The world's biggest biotechnology fair, Bio 2003, has proved that the mood in the biotechnology sector is once again upbeat following a period in the doldrums.
The revival currently underway in the industry is expected to strengthen relations between Swiss and American companies.
Bio 2003, which opened in Washington on Sunday, has brought together more than 3,300 delegates and the largest gathering of Swiss biotech professionals ever outside Europe.
"For the first time in nearly three years, Bio is a happy conference," writes the "Washington Post", recognizing a mood of optimism among the participants not seen since the bursting of the financial bubble.
On Wall Street, shares of the surviving biotech firms are on the rise again. Since January the NASDAQ biotechnology index has experienced a 44 per cent gain.
Many Swiss experts attending Bio even thought that the busting of the bubble had been a positive event.
"After the bubble, what is happening is a consolidation, and that might be a good thing," Felix Frueh told swissinfo. Frueh is the founder of the American consultancy Stepoutside, which advises TheraStrat, a Swiss company based in Allschwil, near Basel.
"The bubble bursting has led to a weeding-out of companies and that is positive because hot air is not tolerated anymore," the vice-president of the Association of Swiss Biotechnology Companies (ASBC), Dominic Escher, told swissinfo.
Escher is also CEO of Esbatech, a firm based in Zurich that signed its first contract with a United States company just a month ago.
The industry shrinkage offers especially good bargain-hunting opportunities in the US for companies with a solid financial grounding.
"For a company like ours which finances projects, the moment is favourable, as biotech firms need money and we benefit from the revenues generated by our products," explained Pietro Orsolini, managing director of Debiopharm.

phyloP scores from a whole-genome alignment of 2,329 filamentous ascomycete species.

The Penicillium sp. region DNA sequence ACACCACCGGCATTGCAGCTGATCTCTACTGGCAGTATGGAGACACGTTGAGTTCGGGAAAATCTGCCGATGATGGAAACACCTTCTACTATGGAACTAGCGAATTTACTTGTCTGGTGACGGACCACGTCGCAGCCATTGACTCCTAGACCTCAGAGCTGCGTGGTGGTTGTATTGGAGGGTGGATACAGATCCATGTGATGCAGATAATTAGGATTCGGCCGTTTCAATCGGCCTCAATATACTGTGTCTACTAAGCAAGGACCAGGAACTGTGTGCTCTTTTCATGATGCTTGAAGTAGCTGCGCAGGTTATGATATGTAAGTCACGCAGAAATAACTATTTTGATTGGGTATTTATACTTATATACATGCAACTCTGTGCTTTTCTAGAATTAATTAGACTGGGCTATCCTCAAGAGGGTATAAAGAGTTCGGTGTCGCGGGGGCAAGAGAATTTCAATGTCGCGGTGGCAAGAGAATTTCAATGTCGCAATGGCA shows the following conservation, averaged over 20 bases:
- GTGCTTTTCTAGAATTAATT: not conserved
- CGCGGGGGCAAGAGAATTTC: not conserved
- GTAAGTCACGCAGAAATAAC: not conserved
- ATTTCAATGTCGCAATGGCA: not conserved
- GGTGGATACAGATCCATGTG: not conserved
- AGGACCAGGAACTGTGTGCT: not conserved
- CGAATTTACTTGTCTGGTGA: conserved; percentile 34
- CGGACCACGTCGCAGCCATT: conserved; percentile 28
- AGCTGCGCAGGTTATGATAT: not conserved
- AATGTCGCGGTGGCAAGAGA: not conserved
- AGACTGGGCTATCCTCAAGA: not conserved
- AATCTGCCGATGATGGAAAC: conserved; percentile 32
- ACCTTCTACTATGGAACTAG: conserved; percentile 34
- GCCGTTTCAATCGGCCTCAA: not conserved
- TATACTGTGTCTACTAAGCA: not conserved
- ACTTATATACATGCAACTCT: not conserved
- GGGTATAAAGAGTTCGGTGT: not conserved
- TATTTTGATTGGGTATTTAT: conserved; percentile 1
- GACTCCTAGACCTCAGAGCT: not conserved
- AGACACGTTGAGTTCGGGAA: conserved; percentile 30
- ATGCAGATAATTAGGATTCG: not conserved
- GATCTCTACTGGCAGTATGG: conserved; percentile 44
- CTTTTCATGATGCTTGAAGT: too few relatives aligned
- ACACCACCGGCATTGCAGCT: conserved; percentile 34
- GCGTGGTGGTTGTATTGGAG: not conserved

Since 2002, this Swiss company specialized in the licensing of pharmaceutical products has owned the rights to a new prostate-cancer drug distributed by the US giant Pfizer.
"Before the bubble burst, the rate of royalties asked by American companies was too high but now we can get very good products at a reasonable cost," said Orsolini.
However, the other side of the coin is that investors are now more demanding, raising commercial pressures on biotech.
"Among the surviving companies, there is a tendency to put the emphasis on programmes that can be developed quickly, and that is bad for the long term because it could kill innovation," noted Escher.
The contraction of the industry has not affected ties between Switzerland and the US.
"Relations between the Swiss biotech sector and its American counterpart are very close and there is a recognition of excellence on both sides," Mario Brossi, head of the Swiss Pavilion at Bio 2003, told swissinfo.
"Many Swiss don't realize that major US players such as Johnson&Johnson and Baxter each have five or six separate laboratories and production centres in Switzerland," he added.
As the Swiss participants in Bio 2003 seek to develop their relations with the US market and investors, they face two challenges. One is a practical challenge, while the other is psychological.
Question of mentality
The practical challenge has to do with the legal framework surrounding biotechnology which, in the US differs greatly from that in Switzerland and the rest of Europe.
"The main challenge in the States is in the legal issues, the issues of intellectual property and liability,"said Escher. "We need very good American lawyers."
For Swiss firms in the US, the other challenge is "a question of mentality", according to Frueh.
"The marketing material from Swiss companies is very detailed and scientifically oriented but it fails to give the ten-second impression that Americans want and are accustomed to," he said.
"The American market is more aggressive but also more upfront."
swissinfo, Marie-Christine Bonzom in Washington
Switzerland boasts about 220 biotech start-ups.
The biotech scene is concentrated around Basel, Zurich and the Lake Geneva area.
Switzerland ranks number six in Europe in terms of the number of companies active in the industry.
For market capitalisation and turnover generated in biotech, Switzerland is in the number two spot.